Tomioka Hachiman Shrine

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Tomioka Hachiman Shrine
富岡八幡宮
Tomioka Hachiman-gu 2008 August.jpg
Information
Type Hachiman Shrine
Dedicated to Hachiman
Founded 1627 (Kan'ei 4)
Address Tomioka, Kōtō, Tokyo, Japan
Website Homepage

Shinto torii icon vermillion.svg Glossary of Shinto

Tomioka Hachiman Shrine (富岡八幡宮 Tomioka Hachiman-gū?) is the largest Hachiman Shrine in Tokyo.[1]

History[edit]

The shrine was founded in 1627 with reclamation of the shoal. The God Hachiman whom the shrine reveres was also a local Shinto deity of the Minamoto clan thus the shinto shrine received cordial protection by the Tokugawa shogunate. On other hand, the shrine was cordinal revered from the people of shitamachi, and familiar as "Hachiman of Fukagawa".

At the Meiji period, the shrine lost the cordial protection like Edo period, but was chosen as Tokyo Ten Shrines (東京十社 Tokyo Jissha?) by the Meiji government though it was the one inferior to Hikawa Shrine and other major shrines in the status that the government had provided.

On March 10, 1945, the shrine was burnt down by the bombing of Tokyo. On March 18, the Emperor Hirohito who was inspecting the burnt area visited here and received the explanation about the damage in precincts. At the returning to his palace, the emperor described his impression to Hisanori Fujita, his Grand Chamberlains, compared with Great Kanto Earthquake in 1923 had seen in his Crown Prince age:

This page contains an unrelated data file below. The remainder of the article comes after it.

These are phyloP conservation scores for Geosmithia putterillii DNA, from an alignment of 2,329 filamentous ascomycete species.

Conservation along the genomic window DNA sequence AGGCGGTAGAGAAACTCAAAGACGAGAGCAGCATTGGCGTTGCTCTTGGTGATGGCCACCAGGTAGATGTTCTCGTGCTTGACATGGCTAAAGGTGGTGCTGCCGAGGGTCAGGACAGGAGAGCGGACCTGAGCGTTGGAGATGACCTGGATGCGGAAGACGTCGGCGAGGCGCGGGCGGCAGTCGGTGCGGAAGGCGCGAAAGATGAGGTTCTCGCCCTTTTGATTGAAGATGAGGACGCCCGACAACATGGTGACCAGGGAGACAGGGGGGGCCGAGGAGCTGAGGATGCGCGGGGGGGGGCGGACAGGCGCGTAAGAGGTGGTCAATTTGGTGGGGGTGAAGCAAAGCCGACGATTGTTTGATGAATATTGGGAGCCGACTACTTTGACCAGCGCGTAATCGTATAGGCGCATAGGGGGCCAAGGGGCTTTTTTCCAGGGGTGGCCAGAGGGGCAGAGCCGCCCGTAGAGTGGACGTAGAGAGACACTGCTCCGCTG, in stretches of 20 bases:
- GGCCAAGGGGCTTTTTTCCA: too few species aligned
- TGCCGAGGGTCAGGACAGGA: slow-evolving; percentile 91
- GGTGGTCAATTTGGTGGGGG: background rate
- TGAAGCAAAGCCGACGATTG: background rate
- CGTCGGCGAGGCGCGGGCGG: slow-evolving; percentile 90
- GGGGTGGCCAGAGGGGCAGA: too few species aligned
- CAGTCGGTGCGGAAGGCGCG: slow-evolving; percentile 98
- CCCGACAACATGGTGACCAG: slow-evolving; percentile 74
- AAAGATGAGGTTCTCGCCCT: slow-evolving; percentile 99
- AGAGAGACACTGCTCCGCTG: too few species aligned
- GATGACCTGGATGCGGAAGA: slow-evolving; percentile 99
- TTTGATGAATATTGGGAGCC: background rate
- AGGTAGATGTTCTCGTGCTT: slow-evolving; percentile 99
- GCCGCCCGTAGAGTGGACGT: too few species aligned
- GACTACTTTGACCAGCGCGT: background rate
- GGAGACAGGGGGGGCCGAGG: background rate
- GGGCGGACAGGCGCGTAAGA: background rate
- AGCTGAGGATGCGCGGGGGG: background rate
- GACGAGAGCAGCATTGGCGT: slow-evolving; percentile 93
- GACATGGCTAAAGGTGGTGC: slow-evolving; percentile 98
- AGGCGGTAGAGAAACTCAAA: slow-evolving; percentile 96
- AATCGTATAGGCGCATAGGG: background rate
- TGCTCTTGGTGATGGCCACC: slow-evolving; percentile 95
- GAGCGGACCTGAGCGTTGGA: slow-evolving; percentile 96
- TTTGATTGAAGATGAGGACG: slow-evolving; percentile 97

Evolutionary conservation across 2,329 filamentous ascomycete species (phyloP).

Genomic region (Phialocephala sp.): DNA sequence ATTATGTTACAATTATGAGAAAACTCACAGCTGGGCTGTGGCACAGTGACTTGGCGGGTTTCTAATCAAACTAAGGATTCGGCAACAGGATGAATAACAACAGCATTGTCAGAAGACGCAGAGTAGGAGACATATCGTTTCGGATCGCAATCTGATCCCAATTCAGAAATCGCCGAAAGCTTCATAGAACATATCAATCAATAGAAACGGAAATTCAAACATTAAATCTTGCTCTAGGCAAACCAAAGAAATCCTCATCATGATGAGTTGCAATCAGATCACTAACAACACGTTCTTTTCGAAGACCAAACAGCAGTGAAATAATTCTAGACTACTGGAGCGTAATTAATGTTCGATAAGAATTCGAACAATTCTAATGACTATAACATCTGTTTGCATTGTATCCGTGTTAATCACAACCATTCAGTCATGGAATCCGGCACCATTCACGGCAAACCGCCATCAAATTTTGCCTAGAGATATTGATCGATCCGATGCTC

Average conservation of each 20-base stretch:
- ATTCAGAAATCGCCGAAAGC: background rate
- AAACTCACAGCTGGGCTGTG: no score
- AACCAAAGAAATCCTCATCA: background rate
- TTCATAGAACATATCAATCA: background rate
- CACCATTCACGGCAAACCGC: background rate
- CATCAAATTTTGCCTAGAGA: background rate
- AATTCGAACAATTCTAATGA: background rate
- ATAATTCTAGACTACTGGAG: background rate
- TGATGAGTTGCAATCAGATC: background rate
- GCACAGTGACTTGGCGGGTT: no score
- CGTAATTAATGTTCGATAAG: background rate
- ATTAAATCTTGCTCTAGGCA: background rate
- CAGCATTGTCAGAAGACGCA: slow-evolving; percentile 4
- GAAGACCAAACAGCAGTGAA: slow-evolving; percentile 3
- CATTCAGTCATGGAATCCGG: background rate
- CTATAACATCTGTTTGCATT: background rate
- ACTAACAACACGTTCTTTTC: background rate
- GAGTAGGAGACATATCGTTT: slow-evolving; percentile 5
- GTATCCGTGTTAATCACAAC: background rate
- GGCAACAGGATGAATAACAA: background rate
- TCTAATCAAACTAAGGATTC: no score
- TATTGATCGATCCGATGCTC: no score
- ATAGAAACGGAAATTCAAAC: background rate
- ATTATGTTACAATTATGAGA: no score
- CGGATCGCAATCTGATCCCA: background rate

It is far more tragic feeling in case of this time. Concrete remains etc. pain my heart further. It is miserable. Grand chamberlain! Tokyo also became a burnt ground at last by this.

After the war, two stone monuments to commemorate the visit were built in precincts.

Sumo[edit]

Yokozuna Stone (center) and other memorial stones related to sumo.

Tomioka Hachiman Shrine is also known as the birthplace of Kanjin-zumō (勧進相撲?), founded in 1684 and origin of the current professional sumo.[2]

Two basho (Spring and Autumn) were held at the shrine every year under the permission of the shogunate, and banzuke and other major systems were created in this period. After almost 80 years, basho had been held also in other places in Edo (Tokyo), then Ekōin came to hold all basho since 1833. In Meiji period (1868–1912), sumo strengthened the relation with Shintoism to survive because of losses of supports from the shogunate and daimyos, who lost power by the Meiji Restoration, thus the Shinto shrine came to be valued further by sumo.

In 1900 (Meiji 33), the stone monument to commend successive yokozuna, the Yokozuna Stone (横綱力士碑 Yokozuna Rikishi-hi?), was built by Jinmaku Kyūgorō, the 12th yokozuna. Now, the stone inscribed with the shikonas of all yokozuna until Hakuhō Shō, the 69th yokozuna, and "unrivaled rikishi" Raiden Tameemon. The shrine has many other stone monuments related to sumo.

Thus, when a rikishi reaches the rank of yokozuna, a dedication in the form of dohyō-iri is done at the shrine.

References[edit]

  1. ^ "富岡八幡宮:御由緒" (in Japanese). Tomioka Hachiman Shrine. Retrieved 2008-08-12. 
  2. ^ "Fukagawa Koto-ku Guide - Tokyo". Japan Visitor. Retrieved 2008-08-12. 

External links[edit]


Coordinates: 35°40′18.31″N 139°47′58.50″E / 35.6717528°N 139.7995833°E / 35.6717528; 139.7995833